# What is the use of SENSE + and - in a PSU?

I was in search of a good power supply for my radio. Apart from the batteries I have tried all the AC wall adapter or the SMPS based supplies seem to introduce noise in the radio. The SMPS being the worst.

I have an old PSU as in below pic unused in my collection. As per the data sheet its a high quality voltage source which made me think of using it for this purpose.

It has pins A,1,2,3,4,5,6,7 which corresponds to Adjust, - Sense, B-, +Sense, B+, Not Used, AC, AC. AC is rated for 115V. Its max current is 150mA, which is well within my current draw.

What is the use of the _ and + SENSE pins? I've seen this on an old PSU unit I had with me back from the 1960s. Will it improve my output in any manner?

Datasheet here.

Update: So, I unpacked the PSU today and did some adjustment and checking now.I connected the (-SENSE & -B) and (+SENSE & +B) together and adjusted the voltage to 8.8V. Now, I tried removing the SENSE lines from both +B and -B terminals and measured the voltages across the each terminals: -SENSE & -B: 13.6V, +SENSE & +B: 8.1V, +B & -B: 22.4V, -SENSE & +SENSE: 0V . So, as our members have explained the sense lines seem to be very important in this case.

• I suspect that A is not a pin but is instead an adjustment screw. – Andrew Morton Nov 9 '17 at 20:55
• @AndrewMorton Yes the A is actually a screw to adjust the voltage. – The_Vintage_Collector Nov 9 '17 at 20:57
• Usage of the connections is well described in the answers, just wanted to add that this is known as a "Kelvin connection." – B Pete Nov 9 '17 at 21:14
• @BPete, interestingly, this product must be for some very fine engineering if they offer the 4-wire hookup for a 150 mA supply. – Ale..chenski Nov 9 '17 at 21:30

Cables have some resistance, and when you pass current through them, they have a voltage drop. This causes the load to "Receive" less voltage than what is actually set on the power supply.

Sense wires measure the voltage at the load (sense wires pass very little current so they don't suffer that much voltage drop), and the PSU corrects the voltage based on the feedback they get.

Hopefully, this schematic will explain it better:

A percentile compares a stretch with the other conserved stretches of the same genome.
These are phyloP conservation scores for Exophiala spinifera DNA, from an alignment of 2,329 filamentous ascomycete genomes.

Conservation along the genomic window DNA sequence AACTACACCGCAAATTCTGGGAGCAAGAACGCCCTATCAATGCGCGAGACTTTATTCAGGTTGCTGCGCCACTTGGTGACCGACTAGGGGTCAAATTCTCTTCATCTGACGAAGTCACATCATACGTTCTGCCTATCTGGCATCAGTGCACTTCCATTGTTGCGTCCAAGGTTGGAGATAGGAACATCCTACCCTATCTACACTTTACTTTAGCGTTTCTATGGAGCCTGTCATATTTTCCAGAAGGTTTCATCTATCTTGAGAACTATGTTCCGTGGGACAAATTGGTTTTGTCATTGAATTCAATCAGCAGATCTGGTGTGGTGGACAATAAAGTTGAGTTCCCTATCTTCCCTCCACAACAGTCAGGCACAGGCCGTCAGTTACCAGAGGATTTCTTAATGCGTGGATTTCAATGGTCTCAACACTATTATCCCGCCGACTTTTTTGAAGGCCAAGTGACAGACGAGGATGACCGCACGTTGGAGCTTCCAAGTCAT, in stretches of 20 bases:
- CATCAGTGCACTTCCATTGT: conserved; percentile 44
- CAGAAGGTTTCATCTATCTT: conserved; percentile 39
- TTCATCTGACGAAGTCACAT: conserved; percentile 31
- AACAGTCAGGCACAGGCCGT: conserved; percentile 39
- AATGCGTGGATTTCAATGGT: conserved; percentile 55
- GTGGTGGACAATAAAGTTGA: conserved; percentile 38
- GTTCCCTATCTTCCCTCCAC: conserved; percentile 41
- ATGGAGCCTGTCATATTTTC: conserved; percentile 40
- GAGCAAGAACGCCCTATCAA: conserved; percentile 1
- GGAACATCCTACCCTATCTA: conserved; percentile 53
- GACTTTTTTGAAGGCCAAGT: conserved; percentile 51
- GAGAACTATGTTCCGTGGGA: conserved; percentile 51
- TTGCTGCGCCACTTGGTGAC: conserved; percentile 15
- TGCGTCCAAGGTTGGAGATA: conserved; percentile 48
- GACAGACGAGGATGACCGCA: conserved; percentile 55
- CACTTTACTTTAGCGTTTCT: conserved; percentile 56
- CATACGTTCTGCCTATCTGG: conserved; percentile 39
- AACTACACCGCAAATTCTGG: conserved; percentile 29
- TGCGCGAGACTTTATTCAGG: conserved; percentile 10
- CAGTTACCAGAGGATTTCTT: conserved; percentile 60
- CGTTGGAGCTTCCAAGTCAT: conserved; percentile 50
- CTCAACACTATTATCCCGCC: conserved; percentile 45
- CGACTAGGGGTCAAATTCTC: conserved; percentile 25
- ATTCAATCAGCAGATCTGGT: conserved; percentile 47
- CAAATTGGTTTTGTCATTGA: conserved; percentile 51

simulate this circuit – Schematic created using CircuitLab

Sense pins are for remote voltage feedback. Without connecting Sense wires to corresponding B wires the PSU won't work properly, if at all.

If you are using a very long cable between the PSU and your load, the main power wires (B+ and B- in this case) can suffer a substantial voltage drop. When you connect the Sense- to B- and Sense+ to B+ at the POINT OF LOAD, it closes the feedback loop, and difference amplifier inside the regulated PSU will compensate the drop of voltage along main feed wires. As result, the PSU will maintain its rated voltage level right at the destination point.

NOTE: the sense wires don't carry much current, and can be made of a fairy fairly thin wires.

NOTE2: If the connection to load is not that long and/or voltage drop of little concern, the Sense-/+ can be connected to B-/+ right at the output strip connector of the PSU. Many PSU came with this kind of jumpers out of the box. And the local jumpers can be removed if necessary to make the 4-wire connection to load. Alternatively, to be safe out of the box, the Sense pins might have a weak internal connections to corresponding B pins. In case of using the external 4-wire hook-up, the feedback wires simply override the internal connections, and the point-of-load regulation will take place.

• So making a parallel connection between +SENSE & B+ and -SENSE & B- should improve the regulation. Right? – The_Vintage_Collector Nov 9 '17 at 20:56
• @RahulSalin Yes, Sense wires are connected in parallel to B wires. Proper polarity is extremely important. – Ale..chenski Nov 9 '17 at 20:57
• fairy thin wires - ah, a connection with magic smoke. – Andrew Morton Nov 9 '17 at 21:00
• @RahulSalin: Making a parallel connection near the load will improve regulation. The reason some supplies bring out sense wires rather than simply including an internal parallel connection is that a connection within the supply would be separated from the load by a length of cable. – supercat Nov 9 '17 at 21:01

The sense lines tell the power supply what the voltage is at the point of load, so if you have a 20ft cable that connects the power supply to the load for some reason, you can run separate sense lines and hook them up right at the load. This will remove the voltage drop caused by the wiring resistance, and the supply will margin up the voltage at the output until the voltage at the load is at the commanded point. The key here is to run separate lines, as no current will flow through the sense lines. If you're not going to this trouble, then you can just hook the sense lines up directly to the output of the supply.

Another use is if you want to put a multimeter in series to measure the load current - most have fairly high resistance on the current range and the voltage drop can stop the device operating. This is particularly common on devices that operate on a low voltage.

The danger is that if the sense wires become disconnected the PSU will go to it's maximum voltage probably destroying the load. Some PSU with sensing I have used in the past have an internal diode between the sense terminal and the output terminal. That way the voltage only increases by 0.6V if the sense wire becomes disconnected. Of course this also limits the voltage drop on each output lead to 0.6V.

• About how many ohms do you think a multimeter's shunt will be? – Bort May 31 '18 at 13:47
• @JohnM a conventional meter is usually less than 1ohm, more on the scales of 0.1Ohms, is that something that you'd want to put in series with a power supply? No, you'll burn out the meter or short the supply (whichever comes first). You need to put a resistor in series with the supply and meter to measure max currents. – laptop2d May 31 '18 at 15:42